Today our crews reviewed an interesting evergreen shrub, Cephalotaxus harringtonia, or the Japanese plum yew. Although it has a similar name and similar appearance, it is not the same thing as true yews, which are in the Taxus genus. These shrubs are much more tolerant of the hot, humid summers of the south than the English and Japanese Taxus species. They are also shade tolerant and deer resistant, so all they really need is some protection from drying winter winds and a well-drained site.
Japanese plum yews are highly valued for their deep green evergreen foliage and slow growth rate, meaning they are very low maintenance. It's hard to name another evergreen shrub so versatile. Their graceful arching branches need not be pruned much at all, and there are several cultivars that exhibit specific growth habits for different applications, such as 'Prostrata' for a low, spreading shrub or 'Fastigiata' for an upright columnar shrub, great for low- to medium-height hedges. 'Duke Gardens' is another well-known cultivar, developed right here in NC at Sarah P. Duke Gardens in Durham (420 Anderson St, Durham, NC 27708). You can see the original plants in the Terraces above the koi pond. To see a collection of several different types of Cephalotaxus, visit the JC Raulston Arboretum at NC State (4415 Beryl Rd, Raleigh, NC 27606).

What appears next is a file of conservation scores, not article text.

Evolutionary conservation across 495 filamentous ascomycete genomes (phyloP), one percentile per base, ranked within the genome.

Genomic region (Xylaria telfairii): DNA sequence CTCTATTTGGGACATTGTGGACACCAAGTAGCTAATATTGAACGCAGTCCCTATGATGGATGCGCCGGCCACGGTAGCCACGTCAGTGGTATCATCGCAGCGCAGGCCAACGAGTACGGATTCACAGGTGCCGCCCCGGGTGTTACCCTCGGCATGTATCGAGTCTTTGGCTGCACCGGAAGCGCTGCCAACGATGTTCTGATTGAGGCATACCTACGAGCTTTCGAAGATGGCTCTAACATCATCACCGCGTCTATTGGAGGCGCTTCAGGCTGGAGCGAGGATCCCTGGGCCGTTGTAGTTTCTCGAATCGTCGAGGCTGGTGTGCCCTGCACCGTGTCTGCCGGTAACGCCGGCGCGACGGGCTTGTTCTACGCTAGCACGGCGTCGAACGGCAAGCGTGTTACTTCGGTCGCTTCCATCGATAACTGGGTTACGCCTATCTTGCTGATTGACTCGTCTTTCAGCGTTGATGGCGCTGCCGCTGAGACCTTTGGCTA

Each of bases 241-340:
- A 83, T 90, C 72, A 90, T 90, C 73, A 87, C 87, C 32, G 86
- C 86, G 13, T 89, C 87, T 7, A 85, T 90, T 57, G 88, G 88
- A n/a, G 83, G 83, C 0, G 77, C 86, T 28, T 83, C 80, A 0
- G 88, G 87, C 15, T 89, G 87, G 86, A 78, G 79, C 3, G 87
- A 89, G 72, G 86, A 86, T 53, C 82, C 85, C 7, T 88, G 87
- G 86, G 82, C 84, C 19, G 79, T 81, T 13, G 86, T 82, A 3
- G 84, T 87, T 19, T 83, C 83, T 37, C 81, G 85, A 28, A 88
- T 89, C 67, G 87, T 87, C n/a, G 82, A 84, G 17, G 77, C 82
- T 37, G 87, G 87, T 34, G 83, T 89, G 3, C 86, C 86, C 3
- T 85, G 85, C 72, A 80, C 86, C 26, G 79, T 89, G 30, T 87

- The leaves are long, flat, and linear with pointed tips, arranged spirally around the stems, in two planes, forming a distinct V-shaped trough.
- On C. harringtonia 'Fastigiata,' rather than appearing in two flat planes, the leaves along the stem will show a bottlebrush effect, and will start small, and gradually get larger, then become small again and repeat.
- On the underside of the leaves, there are two grayish bands.
- These shrubs do not produce cones, but rather "arils" which are naked seeds, an evolutionary step between cones and actual fruit. There is a fleshy covering over the seed that is open at the bottom, and is shaped somewhat like an olive and is brown to reddish brown in color.
- The arils and leaves are toxic if ingested, but are safe to handle.